I was invited to his Signature Place condo (with its stunning panoramic view of downtown St. Pete) to talk about his new mission, albeit one with slightly less global consequences. McElhaney is putting together a two-day event on foreign policy at the end of this month with the unwieldy title, “St Petersburg in the World Conference on World Affairs,” that will feature diplomats, military officers, reporters and academics speaking on international issues. He wants locals to attend it in order to become more aware of what’s happening in the world right now. The format of his conference takes as its template the Conference on World Affairs that has been held for decades at the University of Colorado.

“I want nothing more than to give people the opportunity to address questions and comments to people who actually have worked in this stuff, who don’t have axes to grind, and to tell it like it is,” he says.

One such participant is Dennis Jett, former ambassador to Mozambique and Peru and now at Penn State University. He says risk is just part of the biz for diplomats, recounting how he spent his first tour in Argentina in the mid-1970s wondering “whether I was going to get shot by left-wing extremists or right-wing ones.” Stationed in Peru in 1996, he missed being taken hostage by half an hour.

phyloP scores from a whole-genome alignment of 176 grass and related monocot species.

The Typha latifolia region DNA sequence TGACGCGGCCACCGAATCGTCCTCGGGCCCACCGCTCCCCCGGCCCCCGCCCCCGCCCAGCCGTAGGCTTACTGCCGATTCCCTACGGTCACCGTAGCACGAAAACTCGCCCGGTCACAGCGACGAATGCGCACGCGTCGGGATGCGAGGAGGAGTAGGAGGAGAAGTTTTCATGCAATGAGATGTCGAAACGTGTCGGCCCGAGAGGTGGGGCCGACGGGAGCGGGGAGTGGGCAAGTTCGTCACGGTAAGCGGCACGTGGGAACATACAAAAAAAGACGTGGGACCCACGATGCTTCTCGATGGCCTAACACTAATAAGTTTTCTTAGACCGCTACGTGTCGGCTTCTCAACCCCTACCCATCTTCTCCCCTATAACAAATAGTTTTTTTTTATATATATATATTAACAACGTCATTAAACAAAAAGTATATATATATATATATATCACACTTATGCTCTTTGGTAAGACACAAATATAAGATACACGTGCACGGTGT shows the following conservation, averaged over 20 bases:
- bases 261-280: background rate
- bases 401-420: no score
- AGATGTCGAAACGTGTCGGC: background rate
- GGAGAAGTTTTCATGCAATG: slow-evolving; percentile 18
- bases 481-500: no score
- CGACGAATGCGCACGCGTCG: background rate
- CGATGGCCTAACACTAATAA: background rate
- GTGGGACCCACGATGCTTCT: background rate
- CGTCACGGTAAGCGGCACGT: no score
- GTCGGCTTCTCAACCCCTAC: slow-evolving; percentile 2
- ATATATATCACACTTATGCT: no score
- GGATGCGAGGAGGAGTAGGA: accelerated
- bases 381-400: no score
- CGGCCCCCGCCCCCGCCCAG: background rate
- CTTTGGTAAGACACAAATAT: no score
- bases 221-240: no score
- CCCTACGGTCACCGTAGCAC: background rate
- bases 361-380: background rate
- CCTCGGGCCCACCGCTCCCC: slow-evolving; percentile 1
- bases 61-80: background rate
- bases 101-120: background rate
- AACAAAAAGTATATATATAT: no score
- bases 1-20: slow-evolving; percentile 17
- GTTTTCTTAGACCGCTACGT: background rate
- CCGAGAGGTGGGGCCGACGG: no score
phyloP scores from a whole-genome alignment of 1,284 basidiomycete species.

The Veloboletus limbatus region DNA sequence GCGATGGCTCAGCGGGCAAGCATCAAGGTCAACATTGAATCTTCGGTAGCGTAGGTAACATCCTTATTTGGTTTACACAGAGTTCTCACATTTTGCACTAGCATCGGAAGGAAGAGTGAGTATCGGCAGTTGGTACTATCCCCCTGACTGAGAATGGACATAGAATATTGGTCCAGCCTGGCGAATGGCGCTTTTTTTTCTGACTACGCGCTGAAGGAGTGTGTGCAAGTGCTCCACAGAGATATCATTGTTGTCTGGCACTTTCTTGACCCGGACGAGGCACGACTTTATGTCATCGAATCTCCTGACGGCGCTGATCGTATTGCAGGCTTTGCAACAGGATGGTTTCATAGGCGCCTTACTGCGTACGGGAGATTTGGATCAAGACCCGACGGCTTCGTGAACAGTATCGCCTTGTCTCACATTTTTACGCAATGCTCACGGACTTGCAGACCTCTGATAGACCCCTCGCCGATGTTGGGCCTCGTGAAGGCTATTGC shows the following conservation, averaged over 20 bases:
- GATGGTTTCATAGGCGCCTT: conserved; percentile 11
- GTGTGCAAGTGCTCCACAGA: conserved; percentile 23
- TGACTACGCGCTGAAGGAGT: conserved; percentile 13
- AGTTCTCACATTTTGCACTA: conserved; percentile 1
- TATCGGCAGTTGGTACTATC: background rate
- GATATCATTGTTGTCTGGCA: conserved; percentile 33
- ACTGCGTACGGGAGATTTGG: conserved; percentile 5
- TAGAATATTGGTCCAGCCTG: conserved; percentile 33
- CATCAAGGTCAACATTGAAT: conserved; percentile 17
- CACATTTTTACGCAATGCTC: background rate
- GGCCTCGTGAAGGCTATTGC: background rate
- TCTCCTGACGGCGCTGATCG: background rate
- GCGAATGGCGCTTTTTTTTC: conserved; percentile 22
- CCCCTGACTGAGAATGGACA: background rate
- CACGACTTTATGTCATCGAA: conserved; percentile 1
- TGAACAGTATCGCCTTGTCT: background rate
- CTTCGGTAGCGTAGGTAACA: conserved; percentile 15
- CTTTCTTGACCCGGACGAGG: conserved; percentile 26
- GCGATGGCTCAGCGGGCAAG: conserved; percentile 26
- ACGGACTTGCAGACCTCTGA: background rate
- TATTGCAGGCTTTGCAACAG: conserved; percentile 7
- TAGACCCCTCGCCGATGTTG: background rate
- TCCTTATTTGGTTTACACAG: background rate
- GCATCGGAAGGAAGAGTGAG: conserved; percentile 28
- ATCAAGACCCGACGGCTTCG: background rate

“You try and make the risks manageable,” he says, “but it is impossible to do the job and not put your life on the line just as the men and women in the military do by the thousands every day.”

Scheduled panel subjects include the worldwide recession; Latin America’s future after the fall of Chavez in Venezuela and (soon) the Castro brothers in Cuba; global news in the digital age; and slowing the development of nuclear weapons, as the West tries to prevent Iran from joining the oh-so-exclusive nuclear club.

One of the current debates in foreign policy circles is whether Iran would be a “rational actor.” Would the country act responsibly, like other nations who possess such weapons, and not actually use them? Other than the U.S. in World War II, no other country has ever fired off such weaponry.